IATA resolution aims to set service standards for disabled passengers

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Member airlines of IATA have unanimously signed a resolution to make travel more accessible to passengers with disabilities.

The resolution, agreed during this year’s IATA Annual General Meeting in Seoul, also calls on governments to work with IATA when establishing rules and laws that govern accommodations for passengers with disabilities. And it asks the International Civil Aviation Organization (ICAO) to adopt IATA’s core principles on accessibility as the basis for its own multilateral accessibility initiatives.

IATA expects the number of passengers who will need some type of accommodation to increase with an aging population. While the resolution reflects awareness of the many challenges that disabled passengers face when traveling by air, some of the wording is vague and leaves some open questions.

For instance, the US DOT’s new monthly figures on the number of mobility devices reported damaged by airlines has helped shine a light on the costs incurred by disabled passengers. IATA’s resolution does not call for similar accountability.

Runway Girl Network sat down with Paul Steele, senior vice president of member and external relations at IATA, on the sidelines of the Annual General Meeting to get answers. Steele told us that IATA is drafting best practices for handling of this equipment and that tracking damage is a natural extension of the resolution.

“I think that’s going to be a logical outcome,” he said. “We’re engaging with a broad range of stakeholders, and particularly with the associations that represent people with disabilities. And, we’ll follow their recommendations …We’re producing guidance for the airlines so that we’ve got standards that we put in place. We’re trying to make sure we gather data, because there’s not a lot of data.”

But there are complications with handling this vital equipment. “I know there’s been a lot of backwards and forwards, particularly when electric wheelchairs, for example, have lithium batteries. How do we deal with that? What’s the standard practice that we should be using? Because we can’t carry those batteries in the hold, for safety reasons. That’s banned. So [the batteries] have to be transported in the cabin. That means we’ve got to take [the batteries] out of the electric wheelchair.”

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Steele told RGN that IATA is reaching out to mobility device manufacturers to address design issues that make these devices difficult to load onto aircraft, and will continue to work with representatives of the disabled community.

IATA recently conducted a study, in conjunction with Heathrow Airport, to better understand the mobility services that passengers need. As they learned, many people request wheelchair assistance when they actually want a different sort of help to navigate the airport. This can lead to people who genuinely need wheelchair assistance having to wait.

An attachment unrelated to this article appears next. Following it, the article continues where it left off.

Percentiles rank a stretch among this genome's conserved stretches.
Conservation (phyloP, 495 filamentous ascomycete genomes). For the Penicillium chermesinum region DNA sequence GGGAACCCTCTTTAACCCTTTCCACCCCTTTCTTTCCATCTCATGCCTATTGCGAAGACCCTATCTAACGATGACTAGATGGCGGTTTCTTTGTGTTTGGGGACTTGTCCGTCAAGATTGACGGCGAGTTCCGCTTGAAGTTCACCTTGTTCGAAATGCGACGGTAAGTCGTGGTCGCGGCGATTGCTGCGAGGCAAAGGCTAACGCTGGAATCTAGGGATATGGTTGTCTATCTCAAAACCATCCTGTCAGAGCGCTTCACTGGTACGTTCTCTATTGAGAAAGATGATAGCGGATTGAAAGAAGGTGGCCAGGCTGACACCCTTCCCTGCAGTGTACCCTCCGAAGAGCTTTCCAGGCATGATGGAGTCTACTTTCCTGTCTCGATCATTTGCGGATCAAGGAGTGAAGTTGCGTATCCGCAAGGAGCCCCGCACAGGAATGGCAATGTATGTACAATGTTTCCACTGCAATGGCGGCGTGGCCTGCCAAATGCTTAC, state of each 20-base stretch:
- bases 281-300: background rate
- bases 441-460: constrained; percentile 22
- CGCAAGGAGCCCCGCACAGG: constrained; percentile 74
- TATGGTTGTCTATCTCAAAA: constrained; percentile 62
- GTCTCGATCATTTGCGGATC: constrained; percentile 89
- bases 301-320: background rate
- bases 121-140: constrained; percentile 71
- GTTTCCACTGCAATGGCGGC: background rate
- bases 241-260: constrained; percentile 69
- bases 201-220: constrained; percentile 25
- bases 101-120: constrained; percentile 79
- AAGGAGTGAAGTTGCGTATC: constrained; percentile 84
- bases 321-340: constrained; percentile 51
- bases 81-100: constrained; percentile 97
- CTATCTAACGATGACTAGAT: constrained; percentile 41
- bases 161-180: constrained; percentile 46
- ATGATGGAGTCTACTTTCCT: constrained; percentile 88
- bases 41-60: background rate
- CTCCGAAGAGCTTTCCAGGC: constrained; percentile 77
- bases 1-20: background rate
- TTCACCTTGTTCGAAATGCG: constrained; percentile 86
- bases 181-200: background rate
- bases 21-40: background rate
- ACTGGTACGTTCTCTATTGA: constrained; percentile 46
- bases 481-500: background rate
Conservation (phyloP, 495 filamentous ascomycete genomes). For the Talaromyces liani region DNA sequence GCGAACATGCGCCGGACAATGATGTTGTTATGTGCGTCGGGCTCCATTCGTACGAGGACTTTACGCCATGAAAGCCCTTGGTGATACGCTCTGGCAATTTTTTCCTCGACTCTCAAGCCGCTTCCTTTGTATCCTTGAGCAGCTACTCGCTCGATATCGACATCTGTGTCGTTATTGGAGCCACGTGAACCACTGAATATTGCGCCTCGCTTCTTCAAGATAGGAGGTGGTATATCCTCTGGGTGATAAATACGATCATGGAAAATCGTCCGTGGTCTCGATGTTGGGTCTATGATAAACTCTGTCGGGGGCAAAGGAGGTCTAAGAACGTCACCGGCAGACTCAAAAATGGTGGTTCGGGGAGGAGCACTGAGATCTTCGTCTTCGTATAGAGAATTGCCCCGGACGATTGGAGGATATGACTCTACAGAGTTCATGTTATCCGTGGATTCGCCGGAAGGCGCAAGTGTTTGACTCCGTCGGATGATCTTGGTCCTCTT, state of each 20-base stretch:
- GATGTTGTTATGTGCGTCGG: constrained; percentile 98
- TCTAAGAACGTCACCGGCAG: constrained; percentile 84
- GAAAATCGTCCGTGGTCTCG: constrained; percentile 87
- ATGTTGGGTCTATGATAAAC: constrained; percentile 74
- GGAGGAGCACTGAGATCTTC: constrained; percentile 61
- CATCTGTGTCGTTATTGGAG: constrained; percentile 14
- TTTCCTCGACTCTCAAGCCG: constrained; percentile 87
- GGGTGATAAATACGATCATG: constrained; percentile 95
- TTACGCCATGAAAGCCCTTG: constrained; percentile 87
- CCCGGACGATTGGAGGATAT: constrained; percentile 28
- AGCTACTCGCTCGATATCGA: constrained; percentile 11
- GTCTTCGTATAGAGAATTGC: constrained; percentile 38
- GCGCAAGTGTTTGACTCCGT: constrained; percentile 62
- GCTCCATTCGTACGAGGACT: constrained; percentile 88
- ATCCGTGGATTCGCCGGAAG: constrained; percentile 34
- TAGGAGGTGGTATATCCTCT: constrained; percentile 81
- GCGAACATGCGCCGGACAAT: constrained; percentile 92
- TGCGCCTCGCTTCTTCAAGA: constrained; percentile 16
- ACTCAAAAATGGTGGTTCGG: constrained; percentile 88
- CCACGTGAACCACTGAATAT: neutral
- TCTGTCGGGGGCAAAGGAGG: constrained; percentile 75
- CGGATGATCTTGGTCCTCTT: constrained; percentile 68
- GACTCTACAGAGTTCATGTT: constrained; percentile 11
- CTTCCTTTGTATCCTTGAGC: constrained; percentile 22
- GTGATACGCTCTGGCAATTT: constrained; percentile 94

“Even though all of them had requested a wheelchair when they bought their ticket – their agents have requested a wheelchair – probably around only a third of them physically needed a wheelchair to get them from point A to B,” Steele said. “What that tells us is that we can adapt the services. We could do group guidance through the airport, for example, or make sure we’ve got somebody with the language skills [passengers need]. You can take a group of people through the airport.”

There are fifteen different assistance codes that can be used on reservations as well as a comment field for travel agents to use, but many default to wheelchair assistance out of habit. IATA is tackling this issue by raising awareness of the suitable codes for different disabilities. For example, IATA has launched a campaign to promote the use of the DPNA (Disabled Passenger with Intellectual or Developmental Disability Needing Assistance) code.

One of the regulatory inconsistencies that worries IATA is the US policy around emotional support animals.

“It is a very sensitive issue,” Steele says. “I even experienced a situation myself where a lady was trying to get on board an aircraft with a great Dane as an emotional support animal, which is understandable, but it raises questions about safety. You’ve got a big animal like that inside the cabin of an aircraft. It’s not belted into a seat. It is lying on the floor. If you have to evacuate the aircraft, or in an incident, you don’t want either the person or the animal to be any greater risk. We’re not trying to say for a minute that people shouldn’t take those emotional support animals on board. It’s just that we need to find a proper way of dealing with it.”

RGN also asked Steele whether IATA would set standards for the accessibility of inflight entertainment. “What we do is we set best practices then we try to roll that best practice out. There’s a difference between us setting a technical standard to setting a standard that will be something more on the commercial side of what airlines do; particularly the inflight entertainment systems and things like that,” Steele said.

“We can set a recommended best practice and promote that across the industry. And we’re a highly competitive industry, so if one airline is doing a really good job with this, the other airlines will soon catch on.”

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